Pitfalls to Consider with Heirloom Seeds and Reliable Seed Suppliers
Your goal is to find and store a collection of survival seeds that meet your food requirements. As such, you want to really shop the market for suppliers and pay close attention to the comments from past users. Look outside of the seed seller’s site for recommendations.
Some pitfalls to avoid:
- Too Narrow of a Selection: Your seed collection should be broad and very diverse. Not only in the choice of species but also of seed packaging companies.
- Choose seeds that are easy to grow and that are not fussy. A great example of fussy seeds is big, slicing heirloom tomatoes which take a long time to mature and require a very narrow set of environmental conditions to produce a good harvest. On the other hand, early season tomatoes and cherry tomatoes make great choices as they produce buckets full of fruit and grow like weeds.
Many supplies have standard seed mixes, look for in those packages:
- A variety of the seeds you need rather than just a single type of squash look for a variety of squash that fit your growing season and environment. You might face seasonal shifts that change your typical growing environment. A variety of seeds/plants gives you the best options for producing a yield that feeds you and your family.
- Smaller Quantities rather than huge bundles: Everything in a huge package of seeds is not what you need. Yes, the volume is great, but the selection is not going to mesh with your food goals. It will cost you more over the long run to buy smaller quantities, but you gain a lot of control over the quality of seeds that you buy.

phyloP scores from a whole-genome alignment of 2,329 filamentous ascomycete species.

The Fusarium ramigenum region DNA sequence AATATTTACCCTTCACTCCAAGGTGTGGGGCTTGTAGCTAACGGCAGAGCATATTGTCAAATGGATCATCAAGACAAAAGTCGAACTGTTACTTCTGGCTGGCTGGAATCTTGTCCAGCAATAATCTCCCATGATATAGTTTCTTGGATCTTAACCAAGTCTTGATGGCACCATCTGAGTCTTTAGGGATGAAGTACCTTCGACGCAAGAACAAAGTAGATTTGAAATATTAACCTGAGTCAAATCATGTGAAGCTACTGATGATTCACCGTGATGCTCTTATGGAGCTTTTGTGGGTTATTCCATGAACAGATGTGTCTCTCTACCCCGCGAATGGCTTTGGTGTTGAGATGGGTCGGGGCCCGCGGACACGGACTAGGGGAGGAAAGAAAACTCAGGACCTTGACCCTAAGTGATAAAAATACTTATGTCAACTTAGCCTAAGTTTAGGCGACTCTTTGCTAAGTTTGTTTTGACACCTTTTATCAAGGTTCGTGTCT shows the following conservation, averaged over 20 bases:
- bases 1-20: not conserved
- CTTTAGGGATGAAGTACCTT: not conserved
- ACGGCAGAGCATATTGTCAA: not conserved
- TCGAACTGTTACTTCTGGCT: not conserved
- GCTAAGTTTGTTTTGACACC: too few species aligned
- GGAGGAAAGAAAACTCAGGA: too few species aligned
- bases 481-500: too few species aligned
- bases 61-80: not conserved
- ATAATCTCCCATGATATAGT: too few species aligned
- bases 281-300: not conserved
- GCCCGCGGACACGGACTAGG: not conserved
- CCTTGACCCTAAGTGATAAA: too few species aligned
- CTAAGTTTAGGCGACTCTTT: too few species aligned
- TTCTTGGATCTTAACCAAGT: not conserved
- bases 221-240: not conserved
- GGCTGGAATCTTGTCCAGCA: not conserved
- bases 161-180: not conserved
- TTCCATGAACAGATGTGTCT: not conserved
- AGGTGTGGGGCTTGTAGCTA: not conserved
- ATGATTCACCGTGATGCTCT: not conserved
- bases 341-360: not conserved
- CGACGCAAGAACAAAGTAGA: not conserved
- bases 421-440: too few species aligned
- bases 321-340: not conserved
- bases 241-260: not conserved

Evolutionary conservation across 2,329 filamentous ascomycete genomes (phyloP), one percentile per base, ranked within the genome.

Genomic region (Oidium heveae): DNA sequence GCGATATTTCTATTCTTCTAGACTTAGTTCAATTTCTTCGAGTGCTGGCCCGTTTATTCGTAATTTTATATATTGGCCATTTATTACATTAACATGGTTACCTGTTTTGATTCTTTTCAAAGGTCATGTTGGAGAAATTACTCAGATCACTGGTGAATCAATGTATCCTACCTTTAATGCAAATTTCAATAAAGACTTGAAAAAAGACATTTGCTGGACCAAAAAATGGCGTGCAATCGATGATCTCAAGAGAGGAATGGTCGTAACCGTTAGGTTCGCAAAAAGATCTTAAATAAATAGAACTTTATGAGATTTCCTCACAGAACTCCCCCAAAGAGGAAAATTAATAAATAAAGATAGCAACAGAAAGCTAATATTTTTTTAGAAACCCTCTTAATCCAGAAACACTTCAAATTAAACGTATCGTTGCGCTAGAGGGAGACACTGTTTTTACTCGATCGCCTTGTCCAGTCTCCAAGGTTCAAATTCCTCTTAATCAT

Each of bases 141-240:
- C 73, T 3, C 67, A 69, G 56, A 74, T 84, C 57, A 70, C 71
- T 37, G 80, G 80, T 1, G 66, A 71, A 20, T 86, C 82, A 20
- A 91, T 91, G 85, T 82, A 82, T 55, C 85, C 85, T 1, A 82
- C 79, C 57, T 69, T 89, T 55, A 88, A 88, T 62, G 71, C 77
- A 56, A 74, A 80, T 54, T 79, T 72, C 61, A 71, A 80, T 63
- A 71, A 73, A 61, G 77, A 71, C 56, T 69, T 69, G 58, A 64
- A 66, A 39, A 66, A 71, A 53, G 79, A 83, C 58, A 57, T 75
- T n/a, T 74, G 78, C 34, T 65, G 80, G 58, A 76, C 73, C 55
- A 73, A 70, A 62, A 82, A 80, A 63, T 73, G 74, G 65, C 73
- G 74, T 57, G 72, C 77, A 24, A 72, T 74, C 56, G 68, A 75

- Stick to Heirlooms as hybrids may not yield viable seeds. Part of the hybridization process results in sterile plants. They grow fruit with seeds that are not ever going to produce a crop. These are referred to as F1-hybrids, and the seed package may not indicate that information. Heirlooms are trusted and complete genetic representations of the plants you want to grow. So, always insist on heirlooms over hybridized seeds.
- Buy from different seed packaging companies: It is sad to say, but not all seed companies are reputable. Someplace the process of selling over being honest. This is one reason that saving your own seeds year after year is a good deal.
- Failure to plan and you may as well plan to fail, another point you should consider is a plan that continually adds seeds to your seed vault. In fact, you should have a gardening plan in place for dealing with a food crisis.